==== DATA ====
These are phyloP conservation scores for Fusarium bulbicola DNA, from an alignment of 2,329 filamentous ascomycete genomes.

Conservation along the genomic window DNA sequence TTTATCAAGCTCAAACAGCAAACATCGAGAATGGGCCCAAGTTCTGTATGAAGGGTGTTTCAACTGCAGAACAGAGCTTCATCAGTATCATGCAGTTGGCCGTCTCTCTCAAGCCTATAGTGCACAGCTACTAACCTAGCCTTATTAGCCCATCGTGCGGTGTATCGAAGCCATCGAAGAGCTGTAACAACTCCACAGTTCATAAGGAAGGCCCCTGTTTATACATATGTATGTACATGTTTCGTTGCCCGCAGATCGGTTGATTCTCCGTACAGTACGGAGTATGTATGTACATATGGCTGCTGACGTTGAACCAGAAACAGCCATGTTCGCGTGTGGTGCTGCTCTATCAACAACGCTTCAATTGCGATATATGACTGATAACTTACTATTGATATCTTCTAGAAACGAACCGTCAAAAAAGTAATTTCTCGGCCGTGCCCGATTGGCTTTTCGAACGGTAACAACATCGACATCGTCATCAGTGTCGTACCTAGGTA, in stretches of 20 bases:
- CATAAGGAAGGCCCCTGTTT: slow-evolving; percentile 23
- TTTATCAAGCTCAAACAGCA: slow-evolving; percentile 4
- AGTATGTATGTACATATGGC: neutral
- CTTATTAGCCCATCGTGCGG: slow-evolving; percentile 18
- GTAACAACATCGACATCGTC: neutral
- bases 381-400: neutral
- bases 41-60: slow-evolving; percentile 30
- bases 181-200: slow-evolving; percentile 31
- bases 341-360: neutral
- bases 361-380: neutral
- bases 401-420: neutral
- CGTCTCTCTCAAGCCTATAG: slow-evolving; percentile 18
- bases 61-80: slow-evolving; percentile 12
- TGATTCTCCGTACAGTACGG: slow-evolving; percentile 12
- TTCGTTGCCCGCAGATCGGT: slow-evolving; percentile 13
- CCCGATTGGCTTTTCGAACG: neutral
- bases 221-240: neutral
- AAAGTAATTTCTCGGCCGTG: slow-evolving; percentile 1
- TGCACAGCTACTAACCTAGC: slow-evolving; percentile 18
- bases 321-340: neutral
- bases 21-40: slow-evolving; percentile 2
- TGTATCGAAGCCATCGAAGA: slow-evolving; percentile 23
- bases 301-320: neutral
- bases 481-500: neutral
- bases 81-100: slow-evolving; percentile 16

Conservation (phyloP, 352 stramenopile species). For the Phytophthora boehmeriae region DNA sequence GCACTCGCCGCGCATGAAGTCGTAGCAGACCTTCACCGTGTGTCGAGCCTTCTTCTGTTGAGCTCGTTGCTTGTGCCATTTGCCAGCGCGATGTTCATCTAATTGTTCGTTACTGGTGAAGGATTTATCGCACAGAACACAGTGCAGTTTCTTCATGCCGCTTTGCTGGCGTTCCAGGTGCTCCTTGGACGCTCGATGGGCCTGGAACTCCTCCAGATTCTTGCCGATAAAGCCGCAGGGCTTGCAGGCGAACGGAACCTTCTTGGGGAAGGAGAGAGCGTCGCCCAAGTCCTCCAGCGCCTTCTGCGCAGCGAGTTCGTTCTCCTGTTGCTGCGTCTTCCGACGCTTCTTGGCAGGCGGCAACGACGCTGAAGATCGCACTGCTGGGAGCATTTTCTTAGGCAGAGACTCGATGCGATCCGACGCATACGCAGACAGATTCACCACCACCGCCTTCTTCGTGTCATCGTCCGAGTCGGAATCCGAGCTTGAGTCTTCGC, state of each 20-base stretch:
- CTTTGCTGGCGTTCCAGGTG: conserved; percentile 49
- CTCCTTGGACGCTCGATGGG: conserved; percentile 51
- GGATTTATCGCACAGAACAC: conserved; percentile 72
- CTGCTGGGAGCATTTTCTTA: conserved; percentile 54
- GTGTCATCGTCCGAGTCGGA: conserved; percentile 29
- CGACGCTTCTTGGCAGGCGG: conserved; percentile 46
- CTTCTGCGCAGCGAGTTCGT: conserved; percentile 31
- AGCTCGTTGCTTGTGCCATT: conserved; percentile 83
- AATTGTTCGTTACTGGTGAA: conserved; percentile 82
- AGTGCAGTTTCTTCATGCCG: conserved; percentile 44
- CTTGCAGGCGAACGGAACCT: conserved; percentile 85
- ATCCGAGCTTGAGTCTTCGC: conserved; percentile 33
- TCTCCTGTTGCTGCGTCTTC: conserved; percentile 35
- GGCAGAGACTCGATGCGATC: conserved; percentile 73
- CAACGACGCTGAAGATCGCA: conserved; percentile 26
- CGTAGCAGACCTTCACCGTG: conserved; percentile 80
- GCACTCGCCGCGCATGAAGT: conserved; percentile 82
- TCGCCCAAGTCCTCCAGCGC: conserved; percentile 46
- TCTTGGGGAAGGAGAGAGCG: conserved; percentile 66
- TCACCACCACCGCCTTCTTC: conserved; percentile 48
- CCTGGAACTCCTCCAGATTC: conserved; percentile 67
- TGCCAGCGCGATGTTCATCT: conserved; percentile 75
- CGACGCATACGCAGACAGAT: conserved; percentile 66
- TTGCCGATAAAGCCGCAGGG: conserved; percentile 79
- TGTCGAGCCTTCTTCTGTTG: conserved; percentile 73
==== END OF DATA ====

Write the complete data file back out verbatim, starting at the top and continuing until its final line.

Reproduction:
These are phyloP conservation scores for Fusarium bulbicola DNA, from an alignment of 2,329 filamentous ascomycete genomes.

Conservation along the genomic window DNA sequence TTTATCAAGCTCAAACAGCAAACATCGAGAATGGGCCCAAGTTCTGTATGAAGGGTGTTTCAACTGCAGAACAGAGCTTCATCAGTATCATGCAGTTGGCCGTCTCTCTCAAGCCTATAGTGCACAGCTACTAACCTAGCCTTATTAGCCCATCGTGCGGTGTATCGAAGCCATCGAAGAGCTGTAACAACTCCACAGTTCATAAGGAAGGCCCCTGTTTATACATATGTATGTACATGTTTCGTTGCCCGCAGATCGGTTGATTCTCCGTACAGTACGGAGTATGTATGTACATATGGCTGCTGACGTTGAACCAGAAACAGCCATGTTCGCGTGTGGTGCTGCTCTATCAACAACGCTTCAATTGCGATATATGACTGATAACTTACTATTGATATCTTCTAGAAACGAACCGTCAAAAAAGTAATTTCTCGGCCGTGCCCGATTGGCTTTTCGAACGGTAACAACATCGACATCGTCATCAGTGTCGTACCTAGGTA, in stretches of 20 bases:
- CATAAGGAAGGCCCCTGTTT: slow-evolving; percentile 23
- TTTATCAAGCTCAAACAGCA: slow-evolving; percentile 4
- AGTATGTATGTACATATGGC: neutral
- CTTATTAGCCCATCGTGCGG: slow-evolving; percentile 18
- GTAACAACATCGACATCGTC: neutral
- bases 381-400: neutral
- bases 41-60: slow-evolving; percentile 30
- bases 181-200: slow-evolving; percentile 31
- bases 341-360: neutral
- bases 361-380: neutral
- bases 401-420: neutral
- CGTCTCTCTCAAGCCTATAG: slow-evolving; percentile 18
- bases 61-80: slow-evolving; percentile 12
- TGATTCTCCGTACAGTACGG: slow-evolving; percentile 12
- TTCGTTGCCCGCAGATCGGT: slow-evolving; percentile 13
- CCCGATTGGCTTTTCGAACG: neutral
- bases 221-240: neutral
- AAAGTAATTTCTCGGCCGTG: slow-evolving; percentile 1
- TGCACAGCTACTAACCTAGC: slow-evolving; percentile 18
- bases 321-340: neutral
- bases 21-40: slow-evolving; percentile 2
- TGTATCGAAGCCATCGAAGA: slow-evolving; percentile 23
- bases 301-320: neutral
- bases 481-500: neutral
- bases 81-100: slow-evolving; percentile 16

Conservation (phyloP, 352 stramenopile species). For the Phytophthora boehmeriae region DNA sequence GCACTCGCCGCGCATGAAGTCGTAGCAGACCTTCACCGTGTGTCGAGCCTTCTTCTGTTGAGCTCGTTGCTTGTGCCATTTGCCAGCGCGATGTTCATCTAATTGTTCGTTACTGGTGAAGGATTTATCGCACAGAACACAGTGCAGTTTCTTCATGCCGCTTTGCTGGCGTTCCAGGTGCTCCTTGGACGCTCGATGGGCCTGGAACTCCTCCAGATTCTTGCCGATAAAGCCGCAGGGCTTGCAGGCGAACGGAACCTTCTTGGGGAAGGAGAGAGCGTCGCCCAAGTCCTCCAGCGCCTTCTGCGCAGCGAGTTCGTTCTCCTGTTGCTGCGTCTTCCGACGCTTCTTGGCAGGCGGCAACGACGCTGAAGATCGCACTGCTGGGAGCATTTTCTTAGGCAGAGACTCGATGCGATCCGACGCATACGCAGACAGATTCACCACCACCGCCTTCTTCGTGTCATCGTCCGAGTCGGAATCCGAGCTTGAGTCTTCGC, state of each 20-base stretch:
- CTTTGCTGGCGTTCCAGGTG: conserved; percentile 49
- CTCCTTGGACGCTCGATGGG: conserved; percentile 51
- GGATTTATCGCACAGAACAC: conserved; percentile 72
- CTGCTGGGAGCATTTTCTTA: conserved; percentile 54
- GTGTCATCGTCCGAGTCGGA: conserved; percentile 29
- CGACGCTTCTTGGCAGGCGG: conserved; percentile 46
- CTTCTGCGCAGCGAGTTCGT: conserved; percentile 31
- AGCTCGTTGCTTGTGCCATT: conserved; percentile 83
- AATTGTTCGTTACTGGTGAA: conserved; percentile 82
- AGTGCAGTTTCTTCATGCCG: conserved; percentile 44
- CTTGCAGGCGAACGGAACCT: conserved; percentile 85
- ATCCGAGCTTGAGTCTTCGC: conserved; percentile 33
- TCTCCTGTTGCTGCGTCTTC: conserved; percentile 35
- GGCAGAGACTCGATGCGATC: conserved; percentile 73
- CAACGACGCTGAAGATCGCA: conserved; percentile 26
- CGTAGCAGACCTTCACCGTG: conserved; percentile 80
- GCACTCGCCGCGCATGAAGT: conserved; percentile 82
- TCGCCCAAGTCCTCCAGCGC: conserved; percentile 46
- TCTTGGGGAAGGAGAGAGCG: conserved; percentile 66
- TCACCACCACCGCCTTCTTC: conserved; percentile 48
- CCTGGAACTCCTCCAGATTC: conserved; percentile 67
- TGCCAGCGCGATGTTCATCT: conserved; percentile 75
- CGACGCATACGCAGACAGAT: conserved; percentile 66
- TTGCCGATAAAGCCGCAGGG: conserved; percentile 79
- TGTCGAGCCTTCTTCTGTTG: conserved; percentile 73